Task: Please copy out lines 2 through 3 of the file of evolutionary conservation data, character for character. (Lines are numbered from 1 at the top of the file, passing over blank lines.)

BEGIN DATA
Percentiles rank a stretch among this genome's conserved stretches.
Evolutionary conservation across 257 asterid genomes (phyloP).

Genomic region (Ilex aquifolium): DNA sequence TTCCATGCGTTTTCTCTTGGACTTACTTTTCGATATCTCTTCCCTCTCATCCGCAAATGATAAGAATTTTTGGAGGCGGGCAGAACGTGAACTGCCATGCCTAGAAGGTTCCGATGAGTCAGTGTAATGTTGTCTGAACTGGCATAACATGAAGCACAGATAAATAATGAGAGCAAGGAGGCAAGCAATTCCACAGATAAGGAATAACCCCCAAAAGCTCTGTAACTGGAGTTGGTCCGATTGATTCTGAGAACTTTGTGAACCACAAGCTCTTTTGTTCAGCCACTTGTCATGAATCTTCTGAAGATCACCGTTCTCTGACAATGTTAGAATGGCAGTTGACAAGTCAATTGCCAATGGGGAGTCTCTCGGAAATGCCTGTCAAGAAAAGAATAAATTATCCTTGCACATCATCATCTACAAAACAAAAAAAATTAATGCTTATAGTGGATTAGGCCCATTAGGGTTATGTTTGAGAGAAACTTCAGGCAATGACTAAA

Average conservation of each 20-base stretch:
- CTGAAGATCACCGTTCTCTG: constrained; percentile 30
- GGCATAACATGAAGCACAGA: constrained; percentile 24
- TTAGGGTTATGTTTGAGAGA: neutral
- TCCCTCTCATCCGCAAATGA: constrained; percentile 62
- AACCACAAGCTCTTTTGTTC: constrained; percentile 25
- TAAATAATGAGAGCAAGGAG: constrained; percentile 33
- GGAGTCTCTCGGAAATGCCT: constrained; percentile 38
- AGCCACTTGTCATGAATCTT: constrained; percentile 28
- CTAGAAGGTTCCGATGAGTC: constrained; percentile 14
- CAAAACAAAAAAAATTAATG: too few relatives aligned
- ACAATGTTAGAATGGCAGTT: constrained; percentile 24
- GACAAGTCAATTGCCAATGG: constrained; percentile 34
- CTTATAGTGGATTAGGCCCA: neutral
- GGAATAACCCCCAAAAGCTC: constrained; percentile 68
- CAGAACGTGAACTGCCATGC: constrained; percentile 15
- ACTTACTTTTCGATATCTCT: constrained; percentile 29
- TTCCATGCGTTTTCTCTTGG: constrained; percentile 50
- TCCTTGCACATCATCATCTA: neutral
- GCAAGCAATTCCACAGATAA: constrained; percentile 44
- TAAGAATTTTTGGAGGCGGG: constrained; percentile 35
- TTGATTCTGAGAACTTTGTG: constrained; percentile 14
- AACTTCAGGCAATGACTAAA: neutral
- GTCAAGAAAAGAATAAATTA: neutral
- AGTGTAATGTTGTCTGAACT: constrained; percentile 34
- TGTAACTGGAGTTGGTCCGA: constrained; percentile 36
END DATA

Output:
Evolutionary conservation across 257 asterid genomes (phyloP).

Genomic region (Ilex aquifolium): DNA sequence TTCCATGCGTTTTCTCTTGGACTTACTTTTCGATATCTCTTCCCTCTCATCCGCAAATGATAAGAATTTTTGGAGGCGGGCAGAACGTGAACTGCCATGCCTAGAAGGTTCCGATGAGTCAGTGTAATGTTGTCTGAACTGGCATAACATGAAGCACAGATAAATAATGAGAGCAAGGAGGCAAGCAATTCCACAGATAAGGAATAACCCCCAAAAGCTCTGTAACTGGAGTTGGTCCGATTGATTCTGAGAACTTTGTGAACCACAAGCTCTTTTGTTCAGCCACTTGTCATGAATCTTCTGAAGATCACCGTTCTCTGACAATGTTAGAATGGCAGTTGACAAGTCAATTGCCAATGGGGAGTCTCTCGGAAATGCCTGTCAAGAAAAGAATAAATTATCCTTGCACATCATCATCTACAAAACAAAAAAAATTAATGCTTATAGTGGATTAGGCCCATTAGGGTTATGTTTGAGAGAAACTTCAGGCAATGACTAAA